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Jan retail sales up 0.9%

The value of total retail sales in January, provisionally estimated at $36.5 billion, rose 0.9% compared with the same month in 2023, the Census & Statistics Department announced today.   After netting out the effect of price changes over the same period, the provisional estimate represents a 1.2% year-on-year decrease.   Of the total retail sales value in January, online sales accounted for 6.5%. Provisionally estimated at $2.4 billion, the value of this segment went down by 20.9% compared with a year earlier.   Noting that retail sales tend to show greater volatility in the first two months of a year due to the timing of the Lunar New Year, the department said the year-on-year comparison of the figures might have been affected to a certain extent.   The value of sales of jewellery, watches and clocks, and valuable gifts increased 25.2% compared with January 2023.   Increases were also recorded in the sales of other consumer goods not elsewhere classified (up 7

New investment scheme outlined

The Government today announced details of the new Capital Investment Entrant Scheme (CIES), which it aims to officially launch and invite applications for in mid-2024.

 

At a press briefing this afternoon, Secretary for Financial Services & the Treasury Christopher Hui said the new scheme will help strengthen the development of the asset and wealth management, financial and related professional service sectors in Hong Kong, and bring more business opportunities and high-quality job prospects to all segments of the industry’s service chain.

 

The new scheme will accept applications from eligible persons aged 18 or above, including foreign nationals, Chinese nationals who have obtained permanent resident status in a foreign country, Macao Special Administrative Region residents and Chinese residents of Taiwan. 

 

An applicant must demonstrate that he or she has been absolutely beneficially entitled to net assets of not less than HK$30 million throughout the two years preceding application.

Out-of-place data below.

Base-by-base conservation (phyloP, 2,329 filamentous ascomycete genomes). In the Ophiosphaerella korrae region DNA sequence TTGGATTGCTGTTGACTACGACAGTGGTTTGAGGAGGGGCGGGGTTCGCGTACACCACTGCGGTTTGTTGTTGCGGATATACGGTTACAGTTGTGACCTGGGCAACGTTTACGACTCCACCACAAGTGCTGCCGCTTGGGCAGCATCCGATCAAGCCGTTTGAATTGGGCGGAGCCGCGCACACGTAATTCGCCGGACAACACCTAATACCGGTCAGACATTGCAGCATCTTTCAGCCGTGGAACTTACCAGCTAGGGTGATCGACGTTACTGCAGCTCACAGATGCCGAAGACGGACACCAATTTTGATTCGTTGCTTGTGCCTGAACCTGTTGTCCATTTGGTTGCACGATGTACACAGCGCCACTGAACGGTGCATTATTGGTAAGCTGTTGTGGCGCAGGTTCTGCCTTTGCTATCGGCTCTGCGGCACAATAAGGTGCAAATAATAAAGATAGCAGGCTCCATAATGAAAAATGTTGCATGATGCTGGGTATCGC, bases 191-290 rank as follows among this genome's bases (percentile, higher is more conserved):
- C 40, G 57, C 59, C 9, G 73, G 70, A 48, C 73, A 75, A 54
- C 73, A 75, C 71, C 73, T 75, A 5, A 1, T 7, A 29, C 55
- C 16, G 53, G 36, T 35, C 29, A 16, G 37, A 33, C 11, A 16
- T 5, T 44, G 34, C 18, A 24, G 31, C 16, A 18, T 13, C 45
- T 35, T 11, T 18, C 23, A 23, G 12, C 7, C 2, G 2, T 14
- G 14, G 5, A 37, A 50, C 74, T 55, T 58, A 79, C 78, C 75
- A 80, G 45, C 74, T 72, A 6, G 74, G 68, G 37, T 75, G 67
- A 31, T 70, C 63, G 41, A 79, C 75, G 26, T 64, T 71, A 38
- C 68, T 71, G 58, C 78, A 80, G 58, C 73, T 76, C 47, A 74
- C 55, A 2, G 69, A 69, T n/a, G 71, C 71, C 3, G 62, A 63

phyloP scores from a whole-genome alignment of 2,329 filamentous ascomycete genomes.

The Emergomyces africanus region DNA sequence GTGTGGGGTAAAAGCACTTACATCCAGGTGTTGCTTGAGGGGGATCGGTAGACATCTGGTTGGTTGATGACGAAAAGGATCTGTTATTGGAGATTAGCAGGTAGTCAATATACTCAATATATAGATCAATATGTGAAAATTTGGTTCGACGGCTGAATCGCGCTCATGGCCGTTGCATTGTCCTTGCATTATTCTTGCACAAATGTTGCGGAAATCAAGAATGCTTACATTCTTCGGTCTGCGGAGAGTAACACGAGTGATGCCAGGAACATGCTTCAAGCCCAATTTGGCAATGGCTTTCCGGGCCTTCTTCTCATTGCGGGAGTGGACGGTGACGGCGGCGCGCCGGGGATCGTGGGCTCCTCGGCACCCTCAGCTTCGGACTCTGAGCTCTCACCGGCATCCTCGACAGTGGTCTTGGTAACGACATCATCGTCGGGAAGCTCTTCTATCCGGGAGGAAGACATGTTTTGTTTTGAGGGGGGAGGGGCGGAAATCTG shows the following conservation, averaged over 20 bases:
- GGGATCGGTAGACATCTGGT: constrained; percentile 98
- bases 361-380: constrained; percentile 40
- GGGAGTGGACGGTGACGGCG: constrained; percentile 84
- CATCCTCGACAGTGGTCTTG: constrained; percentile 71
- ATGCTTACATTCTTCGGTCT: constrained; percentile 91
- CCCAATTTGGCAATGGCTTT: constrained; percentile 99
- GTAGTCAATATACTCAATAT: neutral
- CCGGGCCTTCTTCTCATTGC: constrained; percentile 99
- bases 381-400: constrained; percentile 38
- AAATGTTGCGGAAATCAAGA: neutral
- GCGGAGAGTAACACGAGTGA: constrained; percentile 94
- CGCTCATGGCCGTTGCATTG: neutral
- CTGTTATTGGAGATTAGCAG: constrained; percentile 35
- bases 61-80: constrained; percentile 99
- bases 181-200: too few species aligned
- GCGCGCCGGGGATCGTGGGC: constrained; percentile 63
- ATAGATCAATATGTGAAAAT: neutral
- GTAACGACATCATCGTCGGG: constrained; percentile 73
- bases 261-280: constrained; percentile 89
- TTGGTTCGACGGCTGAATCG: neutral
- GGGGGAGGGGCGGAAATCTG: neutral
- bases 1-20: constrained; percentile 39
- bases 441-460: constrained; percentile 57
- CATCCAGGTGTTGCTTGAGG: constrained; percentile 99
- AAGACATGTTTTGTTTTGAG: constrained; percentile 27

He or she must invest a minimum of $30 million in permissible investment assets, including a minimum of $27 million in assets such as equities, debt securities, certificates of deposit, subordinated debt, eligible collective investment schemes, limited partnership funds or non-residential real estate, and $3 million that will be invested in a new CIES investment portfolio. 

 

The bureau explained that the new portfolio will be set up and managed by the Hong Kong Investment Corporation to make investments in companies or projects with a Hong Kong nexus, with a view to supporting the development of innovation and technology industries and other strategic industries that are beneficial to the long-term development of the city's economy.

 

Responding to questions on why a tech portfolio is included, Mr Hui stressed it is very much in line with the new scheme’s overall objective of benefiting Hong Kong’s real economy.

 

“If you look at the Policy Address and the Budget, I think one of the key emphases of ours is to make Hong Kong (an) innovation hub,” he said. “That is why, by including that, we believe and also consider that it will be beneficial to the real economy of Hong Kong. That is number one.”

 

While the new scheme requests a minimum investment of $30 million, compared to $10 million in the previous scheme, Mr Hui said the new scheme should be compared to other similar schemes in the market right now that are on the same timeline.

 

“Ours is rather competitive in terms of the threshold and also in terms of the general offering that we try to include in the overall portfolio.

 

“So all in all, we are confident that this scheme will be attractive to people who are interested in pursuing it.”

 

Upon successful application, an applicant may bring his or her dependants, including a spouse and unmarried dependent children aged under 18 years, to Hong Kong. Permission to stay will normally be granted for not more than two years. 

 

After the first two years, they may apply for an extension of stay of not more than three years, and may subsequently apply for further extensions of not more than three years upon the expiry of each three-year period. 

 

Upon a period of continuous ordinary residence in Hong Kong of not less than seven years, they may apply to become Hong Kong permanent residents.


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